CHICAGO: The Joyce Foundation has awarded $300,000 to support six collaborations between Midwest cultural institutions and artists. Each partnership will receive $50,000 to produce a commissioned new work and program community engagement activities.
This year’s projects will explore themes of immigration, segregation, community sustainability, and finding a sense of home in today’s world.
“For 15 years the Joyce Awards have been a celebration of cultural diversity,” said Ellen Alberding, president of the Joyce Foundation, in a statement. “This year, given the climate in our country, there is a greater need to spotlight efforts that encourages an appreciation of diversity as a strength of our society. We’re thrilled to support these incredible artists and vital cultural organizations that brilliantly help shape our understanding of each other.”
The 2019 recipients include Cleveland Public Theatre and playwright Lisa Langford, who will work together to produce and present Langford’s Rastus and Hattie. The play is based on a real human-like robot developed by Westinghouse, designed with brown skin to confront race in the 1930s.
Cleveland’s Playhouse Square will commission theatre artist Kaneza Schaal and author/illustrator Christopher Myers to develop Cartography, a theatre performance exploring themes of travel and population migration. The interactive project will engage the community with mapmaking and storytelling workshops. The project will partner with refugee service organizations and the Cuyahoga County Public Library.
The Lao Assistance Center of Minneapolis and poet Bryan Thao Worra will work with contributing artists to present Laomagination: 45, an interactive, interdisciplinary exhibition of multi-generational stories from the Lao community. This year marks the 45th anniversary of the Lao community’s migration to Minnesota.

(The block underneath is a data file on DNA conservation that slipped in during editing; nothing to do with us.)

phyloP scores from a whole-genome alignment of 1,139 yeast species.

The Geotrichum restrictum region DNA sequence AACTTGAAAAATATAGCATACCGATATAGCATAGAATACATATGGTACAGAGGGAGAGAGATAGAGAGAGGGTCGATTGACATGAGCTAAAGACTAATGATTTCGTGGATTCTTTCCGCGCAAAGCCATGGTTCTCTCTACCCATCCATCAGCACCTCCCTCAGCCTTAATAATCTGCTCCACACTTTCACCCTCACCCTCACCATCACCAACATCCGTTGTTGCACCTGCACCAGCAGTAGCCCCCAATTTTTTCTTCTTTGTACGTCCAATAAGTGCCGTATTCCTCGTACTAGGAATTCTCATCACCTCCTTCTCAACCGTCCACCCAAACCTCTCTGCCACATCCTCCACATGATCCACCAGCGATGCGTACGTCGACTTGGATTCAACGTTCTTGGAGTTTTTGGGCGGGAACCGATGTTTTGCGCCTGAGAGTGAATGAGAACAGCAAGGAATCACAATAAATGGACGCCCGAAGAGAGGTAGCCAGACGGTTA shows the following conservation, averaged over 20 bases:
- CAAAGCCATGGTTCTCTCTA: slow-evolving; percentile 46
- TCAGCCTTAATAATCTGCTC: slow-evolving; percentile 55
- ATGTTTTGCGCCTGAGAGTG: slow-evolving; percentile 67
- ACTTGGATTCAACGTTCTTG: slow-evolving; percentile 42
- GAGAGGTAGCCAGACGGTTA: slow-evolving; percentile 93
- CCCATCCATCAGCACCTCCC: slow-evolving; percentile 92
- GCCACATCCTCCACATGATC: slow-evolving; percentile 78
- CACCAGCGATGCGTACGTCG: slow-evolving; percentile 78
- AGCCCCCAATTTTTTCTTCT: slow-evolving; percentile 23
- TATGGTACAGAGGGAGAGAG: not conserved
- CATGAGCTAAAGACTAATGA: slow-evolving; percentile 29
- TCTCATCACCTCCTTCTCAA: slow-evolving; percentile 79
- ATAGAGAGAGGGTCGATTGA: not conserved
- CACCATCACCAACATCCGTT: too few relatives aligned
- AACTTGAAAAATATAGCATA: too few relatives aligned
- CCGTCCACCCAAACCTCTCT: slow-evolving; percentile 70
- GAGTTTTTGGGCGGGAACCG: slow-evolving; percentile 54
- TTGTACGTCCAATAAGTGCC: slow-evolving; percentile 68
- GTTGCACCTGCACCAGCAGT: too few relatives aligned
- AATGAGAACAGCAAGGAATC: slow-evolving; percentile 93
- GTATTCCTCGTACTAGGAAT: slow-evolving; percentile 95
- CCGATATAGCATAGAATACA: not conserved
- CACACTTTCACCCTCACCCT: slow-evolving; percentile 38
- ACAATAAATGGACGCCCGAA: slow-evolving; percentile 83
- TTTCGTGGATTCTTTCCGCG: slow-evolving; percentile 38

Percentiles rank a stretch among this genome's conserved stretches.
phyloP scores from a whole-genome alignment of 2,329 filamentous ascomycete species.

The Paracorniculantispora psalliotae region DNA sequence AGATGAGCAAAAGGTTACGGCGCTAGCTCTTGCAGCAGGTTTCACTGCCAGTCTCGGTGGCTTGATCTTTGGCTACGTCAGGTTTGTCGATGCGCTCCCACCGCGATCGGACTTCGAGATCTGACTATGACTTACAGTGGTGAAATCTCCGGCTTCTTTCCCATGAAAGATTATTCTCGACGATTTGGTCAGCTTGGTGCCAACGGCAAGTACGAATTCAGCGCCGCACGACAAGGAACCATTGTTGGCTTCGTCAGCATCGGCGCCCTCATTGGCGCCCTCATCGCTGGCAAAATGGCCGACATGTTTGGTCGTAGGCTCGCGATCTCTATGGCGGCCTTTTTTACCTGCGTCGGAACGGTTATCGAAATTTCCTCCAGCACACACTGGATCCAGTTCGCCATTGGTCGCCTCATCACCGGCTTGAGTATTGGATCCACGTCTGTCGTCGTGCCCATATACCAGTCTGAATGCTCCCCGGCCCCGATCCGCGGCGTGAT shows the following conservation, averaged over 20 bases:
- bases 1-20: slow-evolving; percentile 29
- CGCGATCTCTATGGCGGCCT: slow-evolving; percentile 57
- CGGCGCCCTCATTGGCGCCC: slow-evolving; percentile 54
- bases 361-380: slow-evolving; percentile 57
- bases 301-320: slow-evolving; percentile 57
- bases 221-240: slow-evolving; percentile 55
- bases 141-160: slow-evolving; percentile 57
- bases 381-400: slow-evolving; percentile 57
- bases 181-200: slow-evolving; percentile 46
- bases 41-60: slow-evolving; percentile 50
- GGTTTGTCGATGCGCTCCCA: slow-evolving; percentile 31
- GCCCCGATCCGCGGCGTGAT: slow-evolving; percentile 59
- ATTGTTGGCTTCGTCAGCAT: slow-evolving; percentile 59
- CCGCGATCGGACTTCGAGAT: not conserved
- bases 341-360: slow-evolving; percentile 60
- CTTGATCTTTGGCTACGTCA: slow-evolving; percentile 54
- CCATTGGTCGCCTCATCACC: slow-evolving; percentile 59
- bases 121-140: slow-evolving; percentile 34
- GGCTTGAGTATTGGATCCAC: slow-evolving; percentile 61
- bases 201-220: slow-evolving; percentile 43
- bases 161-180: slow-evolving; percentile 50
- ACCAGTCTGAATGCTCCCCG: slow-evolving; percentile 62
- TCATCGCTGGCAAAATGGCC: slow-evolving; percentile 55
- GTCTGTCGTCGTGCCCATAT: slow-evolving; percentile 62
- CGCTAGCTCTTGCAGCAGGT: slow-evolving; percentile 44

The Smart Museum of Art at University of Chicago and Emmanuel Pratt, founder of the Sweet Water Foundation, will work together on a year-long project to restore an abandoned house. The project is called “People, Energy, Light, Power: the [Re]Construction of Ethos,” and will enlist the help of international artists and a corps of youth apprentices.
Gallery 400 at the University of Illinois at Chicago will partner with Adela Goldbard, a Mexican visual artist, to create a participatory art exhibit including sculptures and pyrotechnic displays called “The Last Judgment.” The project will draw on the residents’ experiences of environmental justice, migration, and safety. In addition, the piece will travel throughout Chicago’s Little Village neighborhood.
Milwaukee’s TRUE Skool will collaborate with hip-hop artists Ana “Rokafella” Garcia, Cita Sadeli (CHELOVE), and Aja Black to give local young artists and aspiring arts administrators an opportunity to create breakdance, emcee, and graffiti-style art works.
To date the Joyce Awards have granted $3.5 million to commission 65 new works through collaborations between artists and cultural organizations throughout the Great Lakes region.
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